Lumix DMC-LC50

Lumix DMC-LC50

Panasonic Lumix DMC-LC50 Review

By Movable Type Admin

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Panasonic Lumix DMC-LC50

Steve's Conclusion

The new Panasonic Lumix DMC-LC50 is the little brother to the LC70, and incorporates most of the features found on the LC70, but has a 3.2-megapixel imager, and does not have the ability to record sound with movies. This is a simply to use point-n-shoot digicam that offers users a wide variety of record modes for all types of shooting conditions. It also features a very useful Economy mode, which helps extend battery life by decreasing the brightness of the LCD and turning it off when the camera is idle for more than 15 seconds. Plus it will turn the camera off when 2 minutes has passed without any operation.

The ergonomics of the LC50 are good. The controls are well placed and functional, and despite its small size, it fits well in your hands. The menu system is logically arranged, and offers choices that will not confuse the novice user, but allow the more experienced photographer to quickly make changes.

The overall performance when shooting in 2048x1536/Fine mode was average. From power up to first image captured averaged just under 4 seconds. Shutter lag measured a fast 1/10 of a second when pre-focused, but a slower 9/10 of a second including autofocus. When shooting in single exposure mode, I averaged about 2 seconds between frames with the flash off and approx. 3 seconds with the flash on. This camera offers two Burst mode settings to choose from (High- speed, Low-speed.) Using the Low-speed setting, I was able to capture 5 frames in about 2 seconds. High-speed captured 5 frames in approx. 1.2 seconds. Our tests were done using a Lexar 256MB SD card, shooting in "Normal" mode, size/quality set at 2048x1536/Fine, flash off, and all other settings at default (unless otherwise noted.) Times may vary depending on lighting conditions, camera settings, media, etc.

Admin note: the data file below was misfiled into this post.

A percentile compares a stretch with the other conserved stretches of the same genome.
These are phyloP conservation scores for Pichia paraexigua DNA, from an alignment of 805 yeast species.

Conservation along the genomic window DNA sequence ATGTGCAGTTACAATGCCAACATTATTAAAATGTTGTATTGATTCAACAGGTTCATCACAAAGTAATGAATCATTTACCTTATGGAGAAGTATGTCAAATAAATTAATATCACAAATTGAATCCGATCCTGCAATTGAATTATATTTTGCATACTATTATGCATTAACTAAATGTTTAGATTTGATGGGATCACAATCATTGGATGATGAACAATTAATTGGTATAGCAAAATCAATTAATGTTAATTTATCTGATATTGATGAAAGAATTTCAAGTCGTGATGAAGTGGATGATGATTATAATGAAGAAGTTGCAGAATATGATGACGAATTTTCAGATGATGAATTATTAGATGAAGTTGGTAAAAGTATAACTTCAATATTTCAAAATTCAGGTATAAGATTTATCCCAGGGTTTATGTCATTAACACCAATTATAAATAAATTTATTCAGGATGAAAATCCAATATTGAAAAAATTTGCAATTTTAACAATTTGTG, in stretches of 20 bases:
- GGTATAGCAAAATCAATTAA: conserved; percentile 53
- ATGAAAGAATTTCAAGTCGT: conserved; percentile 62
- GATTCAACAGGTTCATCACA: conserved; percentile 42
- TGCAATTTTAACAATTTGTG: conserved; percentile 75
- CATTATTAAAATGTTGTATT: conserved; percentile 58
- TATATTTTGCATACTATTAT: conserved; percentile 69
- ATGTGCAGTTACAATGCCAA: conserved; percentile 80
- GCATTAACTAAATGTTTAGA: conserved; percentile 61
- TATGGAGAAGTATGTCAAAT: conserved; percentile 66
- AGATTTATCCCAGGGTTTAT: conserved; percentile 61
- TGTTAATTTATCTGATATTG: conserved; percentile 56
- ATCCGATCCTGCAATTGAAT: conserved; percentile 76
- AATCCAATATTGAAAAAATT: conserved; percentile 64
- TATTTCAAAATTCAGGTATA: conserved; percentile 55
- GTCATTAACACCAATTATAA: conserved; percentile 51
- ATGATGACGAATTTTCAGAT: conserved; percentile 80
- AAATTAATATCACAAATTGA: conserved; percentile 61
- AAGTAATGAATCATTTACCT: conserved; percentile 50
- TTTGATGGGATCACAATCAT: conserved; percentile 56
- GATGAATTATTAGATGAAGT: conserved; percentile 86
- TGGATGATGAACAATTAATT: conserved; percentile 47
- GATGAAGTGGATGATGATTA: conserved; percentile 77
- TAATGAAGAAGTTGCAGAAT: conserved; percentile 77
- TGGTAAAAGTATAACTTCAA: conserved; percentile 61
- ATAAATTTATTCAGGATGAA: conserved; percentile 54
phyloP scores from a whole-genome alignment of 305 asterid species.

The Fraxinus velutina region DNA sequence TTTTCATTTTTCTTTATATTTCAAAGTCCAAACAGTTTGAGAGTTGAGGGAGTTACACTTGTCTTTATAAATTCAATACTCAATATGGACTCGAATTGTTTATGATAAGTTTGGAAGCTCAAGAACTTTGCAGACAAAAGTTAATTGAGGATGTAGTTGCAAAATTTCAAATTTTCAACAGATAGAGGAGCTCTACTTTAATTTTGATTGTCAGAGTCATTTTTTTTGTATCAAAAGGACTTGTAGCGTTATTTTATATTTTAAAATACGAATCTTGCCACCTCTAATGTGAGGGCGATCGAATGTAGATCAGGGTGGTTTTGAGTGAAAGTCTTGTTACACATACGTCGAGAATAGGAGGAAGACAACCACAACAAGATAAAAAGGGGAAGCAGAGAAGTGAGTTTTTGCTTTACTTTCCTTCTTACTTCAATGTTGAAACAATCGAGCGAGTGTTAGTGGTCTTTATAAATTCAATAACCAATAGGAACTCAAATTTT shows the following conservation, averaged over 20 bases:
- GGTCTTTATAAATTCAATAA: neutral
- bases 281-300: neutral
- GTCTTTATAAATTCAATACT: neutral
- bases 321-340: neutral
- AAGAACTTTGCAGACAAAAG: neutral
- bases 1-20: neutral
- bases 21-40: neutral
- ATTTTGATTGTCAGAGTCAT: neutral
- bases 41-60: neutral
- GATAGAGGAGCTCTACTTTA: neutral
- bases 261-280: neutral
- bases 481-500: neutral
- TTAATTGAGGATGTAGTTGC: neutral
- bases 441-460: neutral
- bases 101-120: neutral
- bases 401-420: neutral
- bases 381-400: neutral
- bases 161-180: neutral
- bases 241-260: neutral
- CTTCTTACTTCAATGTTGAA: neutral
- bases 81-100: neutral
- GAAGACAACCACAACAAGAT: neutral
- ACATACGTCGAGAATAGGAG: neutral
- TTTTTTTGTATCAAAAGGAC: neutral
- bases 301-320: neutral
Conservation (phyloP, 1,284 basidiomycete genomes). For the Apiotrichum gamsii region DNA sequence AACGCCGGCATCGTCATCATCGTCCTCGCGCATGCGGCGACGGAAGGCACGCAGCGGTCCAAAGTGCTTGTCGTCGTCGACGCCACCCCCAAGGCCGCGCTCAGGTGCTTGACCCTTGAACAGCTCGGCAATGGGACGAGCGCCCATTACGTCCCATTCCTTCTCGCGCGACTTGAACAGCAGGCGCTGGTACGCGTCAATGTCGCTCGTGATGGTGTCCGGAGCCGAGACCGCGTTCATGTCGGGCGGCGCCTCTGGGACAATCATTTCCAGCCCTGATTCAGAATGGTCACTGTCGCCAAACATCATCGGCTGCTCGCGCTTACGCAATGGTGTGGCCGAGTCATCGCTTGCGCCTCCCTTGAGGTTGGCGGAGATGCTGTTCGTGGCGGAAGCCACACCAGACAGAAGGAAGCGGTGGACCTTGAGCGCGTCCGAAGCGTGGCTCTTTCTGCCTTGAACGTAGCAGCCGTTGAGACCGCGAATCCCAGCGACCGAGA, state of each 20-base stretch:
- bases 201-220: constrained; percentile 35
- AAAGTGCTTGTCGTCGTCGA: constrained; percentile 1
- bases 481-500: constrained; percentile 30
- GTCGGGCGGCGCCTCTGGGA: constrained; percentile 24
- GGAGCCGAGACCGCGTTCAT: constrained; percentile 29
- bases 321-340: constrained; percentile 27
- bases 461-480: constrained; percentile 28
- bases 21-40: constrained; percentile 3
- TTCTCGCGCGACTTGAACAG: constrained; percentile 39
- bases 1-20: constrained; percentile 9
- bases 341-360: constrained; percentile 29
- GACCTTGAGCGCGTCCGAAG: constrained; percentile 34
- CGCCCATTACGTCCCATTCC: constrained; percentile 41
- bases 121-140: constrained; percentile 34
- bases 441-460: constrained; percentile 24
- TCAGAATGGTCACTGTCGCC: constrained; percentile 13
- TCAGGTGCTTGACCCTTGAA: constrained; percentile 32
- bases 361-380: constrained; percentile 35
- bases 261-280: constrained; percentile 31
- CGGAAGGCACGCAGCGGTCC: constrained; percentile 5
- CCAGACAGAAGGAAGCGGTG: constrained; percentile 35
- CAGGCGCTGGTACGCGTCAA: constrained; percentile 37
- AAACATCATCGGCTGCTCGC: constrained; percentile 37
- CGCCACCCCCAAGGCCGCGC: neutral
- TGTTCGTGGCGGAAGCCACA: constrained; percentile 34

I was happy with the overall image quality in 2048x1536/Fine mode. Indoors, our test shots were well exposed and skin tones were very natural. The wide-angle focal length of 35mm (in 35mm equivalence) provides a field of view sufficient for most indoor circumstances. The above average flash range (about 15.75 at wide angle) is adequate for small group portraits and shooting across small rooms, but does not have sufficient power to cover large open rooms, entire dance floors, etc. Unfortunately, there is no focus- assist lamp, so it will sometimes be unable to focus in dimly-lit indoor shooting situations. Outdoors, the camera does very well. The majority of our test shots were sharp, well exposed, and colors were nicely saturated. The Leica 3x optical zoom lens offers enough range to provide flexibility in composing your shots. A 3x digital zoom feature is also included, but we recommend not using it, instead crop your photos in an image editor when necessary. The LCD viewfinder's brightness can be adjusted, making it fairly usable outdoors and it also "gains up" when using it in low ambient lighting. Because it does not have an anti-reflective coating, the LCD can be difficult to view on the brightest of days. Fortunately, it is also equipped with a zoom-coupled optical viewfinder for such circumstances.

Bottom line - The Lumix DMC-LC50 makes a good choice for anyone who wants a portable, easy to use digicam. Its size allows it to be carried in almost any size pocket or purse, and with its 3.2 million pixels of resolution, you can create photo-quality prints up to 8x10-inches. With an affordable price of around $249, its sure to be a hit. If your in need of more resolution, check out the LC70, it's physically and functionally identical, but adds 4-megapixels of resolution and the ability to capture sound with movies, and can be had for around $50-75 more than the street price of the LC50.

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